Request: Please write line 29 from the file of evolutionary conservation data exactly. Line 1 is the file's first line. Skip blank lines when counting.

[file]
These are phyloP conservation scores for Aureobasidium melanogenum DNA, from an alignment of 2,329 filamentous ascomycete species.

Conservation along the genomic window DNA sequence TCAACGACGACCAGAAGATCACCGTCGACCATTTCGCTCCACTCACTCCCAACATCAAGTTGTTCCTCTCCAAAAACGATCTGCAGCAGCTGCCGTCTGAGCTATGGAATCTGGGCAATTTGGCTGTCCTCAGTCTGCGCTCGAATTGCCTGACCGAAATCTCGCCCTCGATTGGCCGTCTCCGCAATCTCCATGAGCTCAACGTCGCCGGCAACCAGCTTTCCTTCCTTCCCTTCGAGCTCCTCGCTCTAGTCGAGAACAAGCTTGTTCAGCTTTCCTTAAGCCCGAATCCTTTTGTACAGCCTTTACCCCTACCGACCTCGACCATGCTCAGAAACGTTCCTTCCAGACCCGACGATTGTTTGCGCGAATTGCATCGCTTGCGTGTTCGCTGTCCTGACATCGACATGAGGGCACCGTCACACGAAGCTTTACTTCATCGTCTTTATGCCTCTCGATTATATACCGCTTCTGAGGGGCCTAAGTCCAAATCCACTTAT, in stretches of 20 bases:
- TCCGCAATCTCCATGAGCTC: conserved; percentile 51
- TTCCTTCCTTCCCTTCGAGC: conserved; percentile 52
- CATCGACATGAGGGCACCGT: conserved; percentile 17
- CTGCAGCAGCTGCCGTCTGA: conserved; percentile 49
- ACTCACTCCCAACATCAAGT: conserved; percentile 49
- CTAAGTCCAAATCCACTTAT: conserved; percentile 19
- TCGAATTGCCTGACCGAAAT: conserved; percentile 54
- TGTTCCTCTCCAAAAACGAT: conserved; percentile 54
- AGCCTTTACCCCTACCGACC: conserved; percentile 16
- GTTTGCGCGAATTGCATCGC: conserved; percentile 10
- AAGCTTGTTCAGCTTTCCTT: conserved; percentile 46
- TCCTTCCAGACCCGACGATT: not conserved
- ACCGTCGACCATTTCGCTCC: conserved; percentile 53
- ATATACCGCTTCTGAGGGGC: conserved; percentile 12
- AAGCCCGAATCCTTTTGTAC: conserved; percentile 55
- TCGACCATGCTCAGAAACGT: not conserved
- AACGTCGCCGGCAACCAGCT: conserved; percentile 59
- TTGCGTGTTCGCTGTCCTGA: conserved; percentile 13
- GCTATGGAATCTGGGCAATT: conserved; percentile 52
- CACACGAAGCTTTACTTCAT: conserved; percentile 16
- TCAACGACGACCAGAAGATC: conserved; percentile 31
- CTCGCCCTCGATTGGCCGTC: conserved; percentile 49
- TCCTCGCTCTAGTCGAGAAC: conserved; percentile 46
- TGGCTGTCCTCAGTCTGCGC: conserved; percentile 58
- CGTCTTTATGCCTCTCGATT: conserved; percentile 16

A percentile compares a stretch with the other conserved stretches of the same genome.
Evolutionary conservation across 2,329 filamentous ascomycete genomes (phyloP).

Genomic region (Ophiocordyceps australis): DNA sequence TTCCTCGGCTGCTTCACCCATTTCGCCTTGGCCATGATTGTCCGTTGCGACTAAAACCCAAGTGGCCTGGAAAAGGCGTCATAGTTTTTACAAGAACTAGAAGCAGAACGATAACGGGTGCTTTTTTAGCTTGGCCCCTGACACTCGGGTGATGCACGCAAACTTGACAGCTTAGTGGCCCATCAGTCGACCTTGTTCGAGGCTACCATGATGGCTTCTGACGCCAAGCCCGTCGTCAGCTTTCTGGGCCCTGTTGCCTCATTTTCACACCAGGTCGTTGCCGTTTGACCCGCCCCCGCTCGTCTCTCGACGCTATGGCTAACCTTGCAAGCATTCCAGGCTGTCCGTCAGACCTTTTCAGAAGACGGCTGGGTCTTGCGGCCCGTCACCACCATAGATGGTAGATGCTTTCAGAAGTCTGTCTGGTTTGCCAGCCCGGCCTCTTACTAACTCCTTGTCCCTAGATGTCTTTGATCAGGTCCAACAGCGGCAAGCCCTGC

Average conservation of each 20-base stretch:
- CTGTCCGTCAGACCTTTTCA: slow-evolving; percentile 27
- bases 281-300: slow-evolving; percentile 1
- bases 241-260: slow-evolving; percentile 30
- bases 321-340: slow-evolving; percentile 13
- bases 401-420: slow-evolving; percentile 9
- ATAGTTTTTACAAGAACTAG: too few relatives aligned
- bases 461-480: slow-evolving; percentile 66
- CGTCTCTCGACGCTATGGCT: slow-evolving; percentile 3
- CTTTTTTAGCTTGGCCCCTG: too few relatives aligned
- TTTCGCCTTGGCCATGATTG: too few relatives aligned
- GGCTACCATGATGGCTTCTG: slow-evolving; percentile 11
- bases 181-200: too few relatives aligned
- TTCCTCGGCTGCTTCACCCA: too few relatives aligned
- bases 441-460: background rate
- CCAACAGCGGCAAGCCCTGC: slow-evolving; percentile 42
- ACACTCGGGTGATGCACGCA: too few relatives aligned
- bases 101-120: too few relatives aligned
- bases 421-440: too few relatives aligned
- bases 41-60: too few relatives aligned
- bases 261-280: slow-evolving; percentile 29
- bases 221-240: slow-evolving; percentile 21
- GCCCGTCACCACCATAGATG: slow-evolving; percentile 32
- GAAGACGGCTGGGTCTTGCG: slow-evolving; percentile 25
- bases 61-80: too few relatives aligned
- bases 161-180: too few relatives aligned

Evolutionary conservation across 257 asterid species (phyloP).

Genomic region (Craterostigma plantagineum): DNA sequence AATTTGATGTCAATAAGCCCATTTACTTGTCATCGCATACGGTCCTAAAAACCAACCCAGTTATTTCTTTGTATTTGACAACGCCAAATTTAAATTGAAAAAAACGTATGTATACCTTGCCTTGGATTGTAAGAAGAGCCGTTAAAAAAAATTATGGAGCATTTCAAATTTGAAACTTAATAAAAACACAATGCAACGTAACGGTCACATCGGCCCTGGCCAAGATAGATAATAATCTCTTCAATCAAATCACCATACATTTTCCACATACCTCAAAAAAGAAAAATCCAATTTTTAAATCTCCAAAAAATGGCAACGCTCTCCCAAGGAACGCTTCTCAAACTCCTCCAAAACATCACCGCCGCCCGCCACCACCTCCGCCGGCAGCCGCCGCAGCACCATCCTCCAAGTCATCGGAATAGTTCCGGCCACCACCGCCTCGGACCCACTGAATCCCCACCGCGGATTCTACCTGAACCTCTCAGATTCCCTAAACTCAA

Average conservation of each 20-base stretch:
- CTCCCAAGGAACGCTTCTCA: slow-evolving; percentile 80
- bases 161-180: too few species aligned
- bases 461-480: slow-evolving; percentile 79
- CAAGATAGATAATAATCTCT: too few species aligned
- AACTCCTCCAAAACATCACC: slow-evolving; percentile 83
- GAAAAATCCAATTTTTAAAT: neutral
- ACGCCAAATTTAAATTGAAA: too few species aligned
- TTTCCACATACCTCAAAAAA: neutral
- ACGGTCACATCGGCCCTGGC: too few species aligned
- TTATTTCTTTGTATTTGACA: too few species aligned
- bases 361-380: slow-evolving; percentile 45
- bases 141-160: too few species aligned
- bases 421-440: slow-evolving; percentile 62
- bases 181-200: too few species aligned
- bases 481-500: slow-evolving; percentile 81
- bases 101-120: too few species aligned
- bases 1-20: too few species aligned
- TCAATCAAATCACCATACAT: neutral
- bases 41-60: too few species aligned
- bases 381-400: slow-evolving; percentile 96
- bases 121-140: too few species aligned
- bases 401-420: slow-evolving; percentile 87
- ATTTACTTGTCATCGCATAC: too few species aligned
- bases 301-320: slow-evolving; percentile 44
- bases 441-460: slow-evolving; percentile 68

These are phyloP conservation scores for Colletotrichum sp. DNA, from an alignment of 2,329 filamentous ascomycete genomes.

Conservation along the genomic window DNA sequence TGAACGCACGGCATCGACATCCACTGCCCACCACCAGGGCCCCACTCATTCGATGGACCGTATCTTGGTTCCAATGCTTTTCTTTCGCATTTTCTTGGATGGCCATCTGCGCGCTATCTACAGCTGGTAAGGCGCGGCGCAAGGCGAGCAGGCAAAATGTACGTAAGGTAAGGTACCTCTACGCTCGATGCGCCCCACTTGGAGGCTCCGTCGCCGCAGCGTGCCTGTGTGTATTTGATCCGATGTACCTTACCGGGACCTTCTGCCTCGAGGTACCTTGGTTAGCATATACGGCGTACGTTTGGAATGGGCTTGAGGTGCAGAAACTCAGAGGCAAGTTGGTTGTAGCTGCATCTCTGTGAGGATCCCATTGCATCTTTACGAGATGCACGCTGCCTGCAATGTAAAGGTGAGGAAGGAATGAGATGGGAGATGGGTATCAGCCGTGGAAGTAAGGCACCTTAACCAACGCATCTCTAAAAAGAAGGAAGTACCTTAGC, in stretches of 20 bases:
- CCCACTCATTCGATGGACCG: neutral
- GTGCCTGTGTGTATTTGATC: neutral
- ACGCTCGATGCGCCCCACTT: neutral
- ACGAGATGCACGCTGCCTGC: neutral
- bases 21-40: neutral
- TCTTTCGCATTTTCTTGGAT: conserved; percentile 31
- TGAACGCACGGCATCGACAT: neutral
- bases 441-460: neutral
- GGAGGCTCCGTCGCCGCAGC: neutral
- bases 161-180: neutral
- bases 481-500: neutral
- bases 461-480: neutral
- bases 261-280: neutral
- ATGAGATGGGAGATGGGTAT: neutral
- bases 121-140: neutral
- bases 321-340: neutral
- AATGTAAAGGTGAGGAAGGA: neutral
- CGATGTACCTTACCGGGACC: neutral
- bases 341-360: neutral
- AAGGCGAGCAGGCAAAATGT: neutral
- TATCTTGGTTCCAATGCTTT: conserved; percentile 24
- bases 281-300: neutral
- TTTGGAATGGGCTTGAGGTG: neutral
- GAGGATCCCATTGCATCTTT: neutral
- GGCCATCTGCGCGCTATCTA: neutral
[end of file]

Evolutionary conservation across 2,329 filamentous ascomycete genomes (phyloP).